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Mood Indigo [Mar. 9th, 2007|10:06 am]
Tony Grist
Want to know some interesting facts about indigo?

Well, you've come to the right place.

I went to an exhibition at the Whitworth Art Gallery yesterday. The name of the exhibition was Indigo. And now I know all about how they grow the little, scrubby plants,  how they ferment the leaves and how they dye the cloth. 

In India, in Africa, in Japan, in France...

The old skills are dying out in India because the indigo farms were associated with the worst excesses of the British Raj.  Basically they were using slave labour. No-one wants to grow the stuff any longer because of the taint. 

The Indian process involves half naked men standing in tanks full of the fermenting stuff, smacking the water around with paddles. Rythmical. I wouldn't want to do it.

In Nigeria it's women's work. And the process is different. They make the fermented sludge into balls and set them out to dry in the sun. 

The fiddly techniques they use to make patterns! Like tying hundreds of little stones- one by one-  into a square of  cloth so that when it's dyed it comes out covered in white spots.

The French have gone all high-tech.  The indigo factory is at Albi-  Toulouse Lautrec's home town.

Indigo has been around since forever. The Egyptians prized it. The Persian troops that fought at Thermopylae used it to dye their beards blue

The European variant is called woad. Guys with winged hats used to splash it on all over.  Scary.

Boy, but  I know a lot about indigo!

There were some lovely textiles in the exhibition. In the Yemen they polish the dyed fabric with stones so it gives off a waxy shine. Beautiful.

Oh, and let's not forget Levi Strauss. Where would we be without our blue jeans?

There was a little blue dress in the exhibition. 10th century.  Big enough for a toddler. Someone had  hoiked it out of a grave in the Egyptian desert. 

[User Picture]From: shewhomust
2007-03-09 12:39 pm (UTC)
Two more for your collection:

It isn't colour-fast. My beautiful indigo shirt, which I love, not only turned my wash blue for the first six months, it turned me blue too: I'd take it off and have blue arms underneath. (Woad, eh? Well that explains a bit...)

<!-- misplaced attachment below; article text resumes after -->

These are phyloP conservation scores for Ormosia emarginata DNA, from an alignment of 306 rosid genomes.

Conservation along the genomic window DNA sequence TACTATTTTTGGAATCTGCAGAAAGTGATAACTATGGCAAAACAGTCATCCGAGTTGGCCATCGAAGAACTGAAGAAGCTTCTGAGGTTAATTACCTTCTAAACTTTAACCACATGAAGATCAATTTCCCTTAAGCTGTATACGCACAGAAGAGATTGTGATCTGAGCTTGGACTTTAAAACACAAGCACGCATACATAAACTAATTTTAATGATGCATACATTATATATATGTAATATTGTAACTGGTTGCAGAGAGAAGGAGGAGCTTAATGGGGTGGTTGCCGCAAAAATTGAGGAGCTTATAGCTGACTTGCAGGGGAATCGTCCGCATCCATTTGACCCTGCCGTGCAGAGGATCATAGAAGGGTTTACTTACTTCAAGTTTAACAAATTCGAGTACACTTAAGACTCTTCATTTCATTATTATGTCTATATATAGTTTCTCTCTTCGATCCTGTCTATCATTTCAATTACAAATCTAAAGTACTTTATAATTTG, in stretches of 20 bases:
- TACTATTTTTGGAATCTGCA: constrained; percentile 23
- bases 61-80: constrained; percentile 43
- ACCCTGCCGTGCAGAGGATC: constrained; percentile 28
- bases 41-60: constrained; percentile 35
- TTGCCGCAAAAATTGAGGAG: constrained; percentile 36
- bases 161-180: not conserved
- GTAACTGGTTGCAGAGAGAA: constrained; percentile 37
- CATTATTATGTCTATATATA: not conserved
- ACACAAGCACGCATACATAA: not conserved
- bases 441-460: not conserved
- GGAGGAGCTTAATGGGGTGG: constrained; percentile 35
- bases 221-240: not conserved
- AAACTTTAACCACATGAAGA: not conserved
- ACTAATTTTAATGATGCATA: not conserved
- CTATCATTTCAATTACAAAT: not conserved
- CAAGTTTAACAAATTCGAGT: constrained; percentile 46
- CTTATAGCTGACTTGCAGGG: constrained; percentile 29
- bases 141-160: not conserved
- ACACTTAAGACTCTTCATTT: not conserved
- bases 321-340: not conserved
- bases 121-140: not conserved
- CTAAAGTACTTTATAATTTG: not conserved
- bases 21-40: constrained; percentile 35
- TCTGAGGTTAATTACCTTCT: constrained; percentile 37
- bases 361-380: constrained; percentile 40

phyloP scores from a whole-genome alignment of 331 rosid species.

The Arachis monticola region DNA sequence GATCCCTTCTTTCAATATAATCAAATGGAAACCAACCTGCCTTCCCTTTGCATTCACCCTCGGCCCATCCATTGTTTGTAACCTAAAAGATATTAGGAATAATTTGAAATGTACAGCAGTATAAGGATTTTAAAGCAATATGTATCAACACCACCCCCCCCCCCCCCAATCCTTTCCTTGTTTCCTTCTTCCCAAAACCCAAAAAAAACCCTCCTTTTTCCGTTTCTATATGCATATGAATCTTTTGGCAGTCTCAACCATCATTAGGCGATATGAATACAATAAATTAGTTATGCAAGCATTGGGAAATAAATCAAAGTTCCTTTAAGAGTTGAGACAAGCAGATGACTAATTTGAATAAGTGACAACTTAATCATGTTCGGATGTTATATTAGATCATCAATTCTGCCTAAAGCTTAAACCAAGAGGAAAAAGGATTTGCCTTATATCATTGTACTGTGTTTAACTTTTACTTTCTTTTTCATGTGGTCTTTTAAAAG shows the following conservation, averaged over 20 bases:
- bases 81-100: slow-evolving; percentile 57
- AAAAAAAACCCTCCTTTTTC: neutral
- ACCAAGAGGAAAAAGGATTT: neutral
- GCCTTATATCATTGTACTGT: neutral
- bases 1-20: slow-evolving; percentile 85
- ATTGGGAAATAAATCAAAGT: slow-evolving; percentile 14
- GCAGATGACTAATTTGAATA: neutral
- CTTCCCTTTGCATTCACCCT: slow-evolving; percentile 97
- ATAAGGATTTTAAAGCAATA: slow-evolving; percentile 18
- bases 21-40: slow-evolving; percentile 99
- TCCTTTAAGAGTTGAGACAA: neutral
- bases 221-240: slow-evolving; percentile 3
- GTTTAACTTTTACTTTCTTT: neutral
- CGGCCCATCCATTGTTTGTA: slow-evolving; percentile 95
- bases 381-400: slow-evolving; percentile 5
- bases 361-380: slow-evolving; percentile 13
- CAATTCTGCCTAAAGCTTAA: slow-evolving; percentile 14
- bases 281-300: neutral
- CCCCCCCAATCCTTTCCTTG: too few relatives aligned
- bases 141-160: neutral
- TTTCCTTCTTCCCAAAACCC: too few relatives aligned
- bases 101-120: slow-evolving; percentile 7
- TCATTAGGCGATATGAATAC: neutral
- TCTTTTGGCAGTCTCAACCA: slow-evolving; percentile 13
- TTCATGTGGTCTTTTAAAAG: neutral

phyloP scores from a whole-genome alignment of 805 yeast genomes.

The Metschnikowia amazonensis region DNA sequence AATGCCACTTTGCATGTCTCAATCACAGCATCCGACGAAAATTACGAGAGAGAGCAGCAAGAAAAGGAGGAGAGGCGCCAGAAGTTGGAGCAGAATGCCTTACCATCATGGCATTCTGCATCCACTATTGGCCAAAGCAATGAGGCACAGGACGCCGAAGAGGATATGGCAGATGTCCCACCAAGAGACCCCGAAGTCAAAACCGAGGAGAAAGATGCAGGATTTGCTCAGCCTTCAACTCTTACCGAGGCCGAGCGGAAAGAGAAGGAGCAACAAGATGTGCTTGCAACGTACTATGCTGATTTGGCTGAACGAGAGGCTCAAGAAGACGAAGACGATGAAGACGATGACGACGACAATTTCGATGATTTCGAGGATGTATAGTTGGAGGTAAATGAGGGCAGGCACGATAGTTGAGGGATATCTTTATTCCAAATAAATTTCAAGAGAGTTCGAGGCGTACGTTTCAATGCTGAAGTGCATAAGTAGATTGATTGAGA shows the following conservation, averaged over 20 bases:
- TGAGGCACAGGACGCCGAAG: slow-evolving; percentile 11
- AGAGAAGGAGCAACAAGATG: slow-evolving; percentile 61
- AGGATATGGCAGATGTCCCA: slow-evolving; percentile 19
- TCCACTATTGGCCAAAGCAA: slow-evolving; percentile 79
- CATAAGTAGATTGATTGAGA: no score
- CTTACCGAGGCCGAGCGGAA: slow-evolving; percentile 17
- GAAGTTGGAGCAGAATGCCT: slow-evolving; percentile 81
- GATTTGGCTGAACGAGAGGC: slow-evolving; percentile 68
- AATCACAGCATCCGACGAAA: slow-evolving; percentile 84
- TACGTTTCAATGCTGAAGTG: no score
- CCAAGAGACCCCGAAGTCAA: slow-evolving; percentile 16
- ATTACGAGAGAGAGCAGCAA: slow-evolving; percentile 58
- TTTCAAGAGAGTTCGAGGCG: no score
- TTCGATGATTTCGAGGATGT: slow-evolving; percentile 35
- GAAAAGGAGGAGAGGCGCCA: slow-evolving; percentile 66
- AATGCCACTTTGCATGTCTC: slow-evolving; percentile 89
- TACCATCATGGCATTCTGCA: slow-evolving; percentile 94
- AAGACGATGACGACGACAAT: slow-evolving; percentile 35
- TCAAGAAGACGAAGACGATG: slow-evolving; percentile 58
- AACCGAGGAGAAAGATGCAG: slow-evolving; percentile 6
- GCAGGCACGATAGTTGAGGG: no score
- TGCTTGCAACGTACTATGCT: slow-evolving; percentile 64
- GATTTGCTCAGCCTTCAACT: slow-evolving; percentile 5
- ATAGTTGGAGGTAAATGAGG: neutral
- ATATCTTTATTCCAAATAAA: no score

It's the interloper in the rainbow. Think about it: ...green, blue, indigo, violet? Who thought indigo was a distinct enough colour to merit that? (Answer, I suspect, someone trying to make the number of colours up to the magic seven).

The exhibition sounds great: I wonder if it will come north?
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[User Picture]From: poliphilo
2007-03-09 01:01 pm (UTC)
I've had shirts like that.

Well quite. Indigo is the name of a blue dye- which can be dark or pale according to choice. It's scarcely a colour in its own right.

I'm sorry, but the exhibition seems to be heading south- and only south. Plymouth, Brighton and Hove are its future bookings.
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[User Picture]From: shullie
2007-03-09 01:00 pm (UTC)

thanks for that :)
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[User Picture]From: poliphilo
2007-03-09 01:04 pm (UTC)
I didn't think I'd find it interesting- but I did....
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From: amritarosa
2007-03-09 05:56 pm (UTC)
Another tidbit- indigo is STINKY!

Long ago at school our fibers instructor had us set up several yard-debris sized plastic trash cans full of indigo. The whole dye culture was pretty oderiferous.

We were told it was ready when and "indigo flower" formed floating on the surface of the liquid. It was simply a mass of bubbles and gel-like leaf fragments and other things, but it was a sign that the batch was ready.

The dye batches would stay good for many days if the "flower" was refreshed periodically.
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[User Picture]From: poliphilo
2007-03-09 06:30 pm (UTC)
Nowhere did it say anything about the smell, but I guess it stands to reason, really.

The guy who was watching the vats in India was quite a specialist. Draw off the liquid too soon or too late and the batch would be ruined.

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[User Picture]From: currawong
2007-03-09 11:34 pm (UTC)
You left out one little factette ... it stinks.
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[User Picture]From: poliphilo
2007-03-10 09:52 am (UTC)
They didn't tell us that.....
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